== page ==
NUMBER: TR 0. Revised 1961 and 1963.

NAME: Confronting Preclear.


POSITION: Student and coach sit facing each other a comfortable distance apart — about three feet. Student has an E-Meter.

PURPOSE: To train student to confront a preclear with auditing only or with nothing. The whole idea is to get the student able to hold a position three feet in front of a preclear, to BE there and not do anything else but BE there. TRAINING STRESS: Have student and coach sit facing each other, neither making any conversation or effort to be interesting. Have them sit and look at each other and say and do nothing for some hours. Student must not speak, fidget, giggle or be embarrassed or anaten. It will be found the student tends to confront WITH a body part, rather than just confront, or to use a system of confronting rather than just BE there. The drill is misnamed if Confront means to DO something to the pc. The whole action is to accustom an auditor to BEING THERE three feet in front of a preclear without apologizing or moving or being startled or embarrassed or defending self. After a student has become able to just sit there for two hours “bull baiting” can begin. Anything added to being there is queried by the coach with a “What happened?” Twitches, blinks, sighs, fidgets, anything except just being there is promptly queried with the reason why, if necessary. TR 0 has been divided into four parts. Each part is drilled for about 15 minutes in turn and then begun over again and again.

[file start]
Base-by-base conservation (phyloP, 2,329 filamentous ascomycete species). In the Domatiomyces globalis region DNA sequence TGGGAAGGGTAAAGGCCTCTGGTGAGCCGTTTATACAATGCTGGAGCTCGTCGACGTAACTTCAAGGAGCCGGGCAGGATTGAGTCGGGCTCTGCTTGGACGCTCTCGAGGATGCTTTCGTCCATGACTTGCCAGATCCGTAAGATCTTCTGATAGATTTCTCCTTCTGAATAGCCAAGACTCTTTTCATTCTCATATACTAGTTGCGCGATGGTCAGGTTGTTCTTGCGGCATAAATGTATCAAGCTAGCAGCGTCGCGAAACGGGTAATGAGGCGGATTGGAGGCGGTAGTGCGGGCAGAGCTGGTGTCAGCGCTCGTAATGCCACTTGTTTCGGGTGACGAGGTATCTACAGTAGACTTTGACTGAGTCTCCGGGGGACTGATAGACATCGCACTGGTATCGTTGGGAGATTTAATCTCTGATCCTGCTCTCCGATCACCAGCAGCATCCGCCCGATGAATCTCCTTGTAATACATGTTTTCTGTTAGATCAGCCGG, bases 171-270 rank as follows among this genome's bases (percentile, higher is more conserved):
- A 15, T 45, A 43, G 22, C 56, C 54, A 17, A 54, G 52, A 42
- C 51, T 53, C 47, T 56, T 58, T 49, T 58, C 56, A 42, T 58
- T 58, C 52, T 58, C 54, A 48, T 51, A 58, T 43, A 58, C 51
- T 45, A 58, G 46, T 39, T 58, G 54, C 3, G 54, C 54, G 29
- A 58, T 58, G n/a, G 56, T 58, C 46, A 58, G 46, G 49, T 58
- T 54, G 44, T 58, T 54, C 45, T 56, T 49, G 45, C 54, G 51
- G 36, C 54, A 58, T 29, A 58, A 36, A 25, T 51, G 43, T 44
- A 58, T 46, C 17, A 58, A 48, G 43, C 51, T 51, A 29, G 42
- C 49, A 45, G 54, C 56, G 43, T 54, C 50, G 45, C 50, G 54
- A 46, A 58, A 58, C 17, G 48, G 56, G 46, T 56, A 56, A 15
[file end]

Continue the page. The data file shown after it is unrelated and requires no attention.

TR 0 (A)

This is exactly as given above except that “bull baiting” is omitted. Whenever student speaks, fidgets, giggles, is embarrassed or goes anaten coach says, “That’s it, what happened?” Coach listens carefully to what student has to say, acknowledges and says, “Start.” In fact, coach will do the foregoing whenever he sees any physical action or change, however small, manifested by the student. It is also desirable from time to time that the coach says, “That’s it, how are you doing?”, listens carefully to what student says, acknowledges and then says start.